Attention to Negative News: Universal versus Culturally-Sensitive Accounts

By | on December 11, 2017 | 0 Comment

 

Stuart Soroka
Department of Communication
University of Michigan
Grant received in 2011-2012

This article offers a new approach to studying sex differences in responses to negative news, using real-time physiological responses as opposed to self-reports. Measurements of skin conductance and heart rate are used to examine whether there are differences in the extent to which women and men are aroused by and attentive to negative news stories. Like experiments that have relied on postexposure self-reports, we detect no sex differences in arousal in response to negative news stories. However, in contrast to those experiments, we find indications that women are more attentive than men to negative news content. We consider possible reasons for this difference in findings. We also discuss neuropsychological studies that are consistent with our finding of greater attentiveness on the part of women to negative stimuli. Finally, we consider the relationship between our work and evidence in the literature that women consume less news than men.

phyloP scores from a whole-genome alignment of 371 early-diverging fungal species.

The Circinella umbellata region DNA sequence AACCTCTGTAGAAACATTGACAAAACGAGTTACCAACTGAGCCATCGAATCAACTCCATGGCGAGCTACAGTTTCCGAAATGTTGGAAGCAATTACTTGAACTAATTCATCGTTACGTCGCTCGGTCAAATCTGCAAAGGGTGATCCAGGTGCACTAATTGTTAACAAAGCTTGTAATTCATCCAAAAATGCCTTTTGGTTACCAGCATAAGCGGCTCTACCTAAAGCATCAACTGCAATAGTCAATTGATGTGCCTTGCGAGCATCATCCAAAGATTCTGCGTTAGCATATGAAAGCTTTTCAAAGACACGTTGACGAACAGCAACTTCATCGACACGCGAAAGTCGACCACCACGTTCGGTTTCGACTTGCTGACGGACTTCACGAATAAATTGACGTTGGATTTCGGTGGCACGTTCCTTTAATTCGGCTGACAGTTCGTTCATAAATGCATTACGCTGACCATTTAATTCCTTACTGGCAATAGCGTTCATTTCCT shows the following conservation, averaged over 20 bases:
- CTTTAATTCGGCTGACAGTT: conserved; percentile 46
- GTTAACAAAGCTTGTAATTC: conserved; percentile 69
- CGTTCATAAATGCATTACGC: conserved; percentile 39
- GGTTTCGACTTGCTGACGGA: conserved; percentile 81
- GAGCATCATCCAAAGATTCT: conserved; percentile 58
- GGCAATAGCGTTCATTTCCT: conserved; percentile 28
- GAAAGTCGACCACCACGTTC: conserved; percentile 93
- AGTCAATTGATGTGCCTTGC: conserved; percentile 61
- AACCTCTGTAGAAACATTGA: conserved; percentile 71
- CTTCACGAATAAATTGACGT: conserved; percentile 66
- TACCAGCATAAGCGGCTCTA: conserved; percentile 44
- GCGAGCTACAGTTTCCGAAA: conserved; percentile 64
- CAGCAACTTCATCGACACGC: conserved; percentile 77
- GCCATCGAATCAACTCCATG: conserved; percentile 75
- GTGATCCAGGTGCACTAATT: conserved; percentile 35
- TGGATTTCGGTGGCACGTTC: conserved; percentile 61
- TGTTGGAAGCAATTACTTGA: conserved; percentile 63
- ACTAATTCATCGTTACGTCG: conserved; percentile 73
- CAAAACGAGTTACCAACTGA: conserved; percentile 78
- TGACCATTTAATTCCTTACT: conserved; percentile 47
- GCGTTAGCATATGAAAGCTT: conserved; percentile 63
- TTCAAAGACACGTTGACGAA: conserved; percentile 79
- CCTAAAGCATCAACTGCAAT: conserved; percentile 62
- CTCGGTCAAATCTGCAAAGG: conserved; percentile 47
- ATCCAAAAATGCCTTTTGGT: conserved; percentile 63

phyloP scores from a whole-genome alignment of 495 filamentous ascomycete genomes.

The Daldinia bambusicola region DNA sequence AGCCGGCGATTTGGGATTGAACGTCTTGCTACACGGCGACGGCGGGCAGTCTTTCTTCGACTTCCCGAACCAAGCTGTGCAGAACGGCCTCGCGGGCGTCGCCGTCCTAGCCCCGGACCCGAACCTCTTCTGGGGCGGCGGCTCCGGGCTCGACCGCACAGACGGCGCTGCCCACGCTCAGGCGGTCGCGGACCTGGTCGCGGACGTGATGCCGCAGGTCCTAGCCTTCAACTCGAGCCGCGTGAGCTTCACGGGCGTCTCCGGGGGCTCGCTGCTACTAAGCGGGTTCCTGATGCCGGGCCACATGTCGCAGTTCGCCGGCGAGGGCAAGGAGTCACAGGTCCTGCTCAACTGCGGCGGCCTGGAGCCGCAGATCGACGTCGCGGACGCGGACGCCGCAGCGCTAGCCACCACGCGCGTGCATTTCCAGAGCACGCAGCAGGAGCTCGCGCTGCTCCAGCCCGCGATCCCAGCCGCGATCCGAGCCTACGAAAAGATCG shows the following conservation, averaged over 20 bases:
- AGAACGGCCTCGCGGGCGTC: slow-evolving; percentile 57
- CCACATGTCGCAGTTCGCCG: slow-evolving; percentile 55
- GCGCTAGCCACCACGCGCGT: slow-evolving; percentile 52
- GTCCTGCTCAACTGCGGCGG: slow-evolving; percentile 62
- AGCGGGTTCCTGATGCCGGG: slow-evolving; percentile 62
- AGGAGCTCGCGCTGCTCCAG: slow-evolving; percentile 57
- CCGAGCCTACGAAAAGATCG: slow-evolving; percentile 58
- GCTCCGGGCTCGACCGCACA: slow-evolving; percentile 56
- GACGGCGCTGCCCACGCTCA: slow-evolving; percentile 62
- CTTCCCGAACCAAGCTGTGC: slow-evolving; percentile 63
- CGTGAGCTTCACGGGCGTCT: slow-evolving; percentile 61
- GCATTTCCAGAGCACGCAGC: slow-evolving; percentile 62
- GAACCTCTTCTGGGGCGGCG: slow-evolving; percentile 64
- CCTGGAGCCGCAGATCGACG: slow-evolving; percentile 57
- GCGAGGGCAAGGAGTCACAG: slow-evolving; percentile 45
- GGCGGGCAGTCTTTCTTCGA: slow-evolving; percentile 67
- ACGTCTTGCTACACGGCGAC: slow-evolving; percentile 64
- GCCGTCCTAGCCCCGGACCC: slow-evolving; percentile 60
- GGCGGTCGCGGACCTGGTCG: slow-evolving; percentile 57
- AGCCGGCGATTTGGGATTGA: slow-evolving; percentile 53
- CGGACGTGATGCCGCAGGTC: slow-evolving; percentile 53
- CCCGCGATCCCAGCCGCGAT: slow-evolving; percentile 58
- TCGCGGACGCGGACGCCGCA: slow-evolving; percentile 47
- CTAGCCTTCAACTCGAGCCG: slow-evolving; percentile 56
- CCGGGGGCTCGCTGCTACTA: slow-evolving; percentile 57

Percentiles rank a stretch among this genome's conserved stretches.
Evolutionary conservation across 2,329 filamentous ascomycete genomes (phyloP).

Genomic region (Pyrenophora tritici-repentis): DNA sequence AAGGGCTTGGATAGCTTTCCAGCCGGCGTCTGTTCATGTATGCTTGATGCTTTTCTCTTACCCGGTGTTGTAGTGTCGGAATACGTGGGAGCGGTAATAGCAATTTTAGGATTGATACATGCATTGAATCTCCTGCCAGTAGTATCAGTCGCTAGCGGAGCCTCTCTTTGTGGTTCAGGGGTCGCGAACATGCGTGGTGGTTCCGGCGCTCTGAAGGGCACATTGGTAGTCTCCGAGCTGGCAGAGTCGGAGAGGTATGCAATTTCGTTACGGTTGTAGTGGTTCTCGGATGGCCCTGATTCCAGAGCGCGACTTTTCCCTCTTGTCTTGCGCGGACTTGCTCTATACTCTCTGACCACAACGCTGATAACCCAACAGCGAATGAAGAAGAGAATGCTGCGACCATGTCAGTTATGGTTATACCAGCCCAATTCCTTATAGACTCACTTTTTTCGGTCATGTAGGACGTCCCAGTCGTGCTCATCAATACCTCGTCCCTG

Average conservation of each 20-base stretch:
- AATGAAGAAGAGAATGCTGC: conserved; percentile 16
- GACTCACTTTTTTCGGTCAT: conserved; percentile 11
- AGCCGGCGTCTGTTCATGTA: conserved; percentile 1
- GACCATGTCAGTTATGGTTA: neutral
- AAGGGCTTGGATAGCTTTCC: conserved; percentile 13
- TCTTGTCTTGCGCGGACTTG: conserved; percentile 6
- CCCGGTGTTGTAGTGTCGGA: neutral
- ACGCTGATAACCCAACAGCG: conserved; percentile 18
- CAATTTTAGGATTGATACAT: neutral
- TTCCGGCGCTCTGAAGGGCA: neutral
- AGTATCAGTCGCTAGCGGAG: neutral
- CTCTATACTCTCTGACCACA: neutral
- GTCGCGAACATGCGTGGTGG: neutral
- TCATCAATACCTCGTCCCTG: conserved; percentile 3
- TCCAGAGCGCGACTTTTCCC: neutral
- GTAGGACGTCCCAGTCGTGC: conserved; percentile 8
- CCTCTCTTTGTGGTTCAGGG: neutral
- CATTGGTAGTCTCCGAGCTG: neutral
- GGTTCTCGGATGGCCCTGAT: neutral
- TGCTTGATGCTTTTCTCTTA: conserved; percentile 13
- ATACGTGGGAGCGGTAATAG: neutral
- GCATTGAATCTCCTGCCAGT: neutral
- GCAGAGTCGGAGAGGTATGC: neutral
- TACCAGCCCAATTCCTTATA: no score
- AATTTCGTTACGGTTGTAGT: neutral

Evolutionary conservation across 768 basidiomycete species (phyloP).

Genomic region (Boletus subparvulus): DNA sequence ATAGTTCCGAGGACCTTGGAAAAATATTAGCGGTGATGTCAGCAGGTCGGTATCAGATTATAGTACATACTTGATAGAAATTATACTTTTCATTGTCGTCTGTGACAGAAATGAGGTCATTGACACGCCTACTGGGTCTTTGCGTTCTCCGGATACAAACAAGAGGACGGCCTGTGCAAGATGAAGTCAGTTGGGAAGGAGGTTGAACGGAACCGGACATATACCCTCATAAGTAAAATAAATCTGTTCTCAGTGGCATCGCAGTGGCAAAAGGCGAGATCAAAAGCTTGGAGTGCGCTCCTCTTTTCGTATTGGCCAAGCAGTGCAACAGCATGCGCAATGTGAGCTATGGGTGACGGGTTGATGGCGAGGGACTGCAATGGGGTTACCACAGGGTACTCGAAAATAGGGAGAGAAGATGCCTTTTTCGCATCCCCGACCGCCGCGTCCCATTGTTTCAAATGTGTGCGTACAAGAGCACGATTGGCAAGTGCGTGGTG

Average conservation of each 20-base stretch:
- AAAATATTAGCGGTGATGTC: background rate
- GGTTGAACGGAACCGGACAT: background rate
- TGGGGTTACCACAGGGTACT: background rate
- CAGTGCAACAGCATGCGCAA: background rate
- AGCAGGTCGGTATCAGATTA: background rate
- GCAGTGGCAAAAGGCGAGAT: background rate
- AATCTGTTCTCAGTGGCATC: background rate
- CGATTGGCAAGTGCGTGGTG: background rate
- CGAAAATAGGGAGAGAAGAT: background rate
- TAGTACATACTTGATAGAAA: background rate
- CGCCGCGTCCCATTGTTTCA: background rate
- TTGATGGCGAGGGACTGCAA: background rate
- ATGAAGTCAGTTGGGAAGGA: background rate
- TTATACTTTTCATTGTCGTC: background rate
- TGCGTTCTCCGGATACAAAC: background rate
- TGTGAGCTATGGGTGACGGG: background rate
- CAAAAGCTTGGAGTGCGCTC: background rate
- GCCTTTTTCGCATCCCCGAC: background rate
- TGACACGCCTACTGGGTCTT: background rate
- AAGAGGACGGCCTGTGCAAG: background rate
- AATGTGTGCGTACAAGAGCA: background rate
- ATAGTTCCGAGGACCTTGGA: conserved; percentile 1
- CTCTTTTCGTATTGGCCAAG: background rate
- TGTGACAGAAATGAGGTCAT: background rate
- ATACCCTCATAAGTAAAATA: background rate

Master’s and PhD students in political science from Université de Montréal and McGill University contributed to this project. Furthermore, this project received an additional grant from the SSHRC in 2014.

Publications

Presentations

  • 2017. “A Cross-National, Psychophysiological Study of the Connection between Negativity Biases and Political Preferences”,” with Patrick Fournier and Lilach Nir, presented at the NYU CESS 10th Annual Experimental Political Science Conference
  • 2016. “Negativity Biases in Reactions to Network News: A Cross-National, Psychophysiological Pilot Study,” with Patrick Fournier and Lilach Nir, presented at the 66th International Communication Association Annual Conference.
  • 2015. “Negativity Biases in Reactions to Network News,” with Patrick Fournier and Lilach Nir, presented at the Hendricks Symposium on Psychology, Biology and Political Attitudes, University of Nebraska-Lincoln.

Media Mentions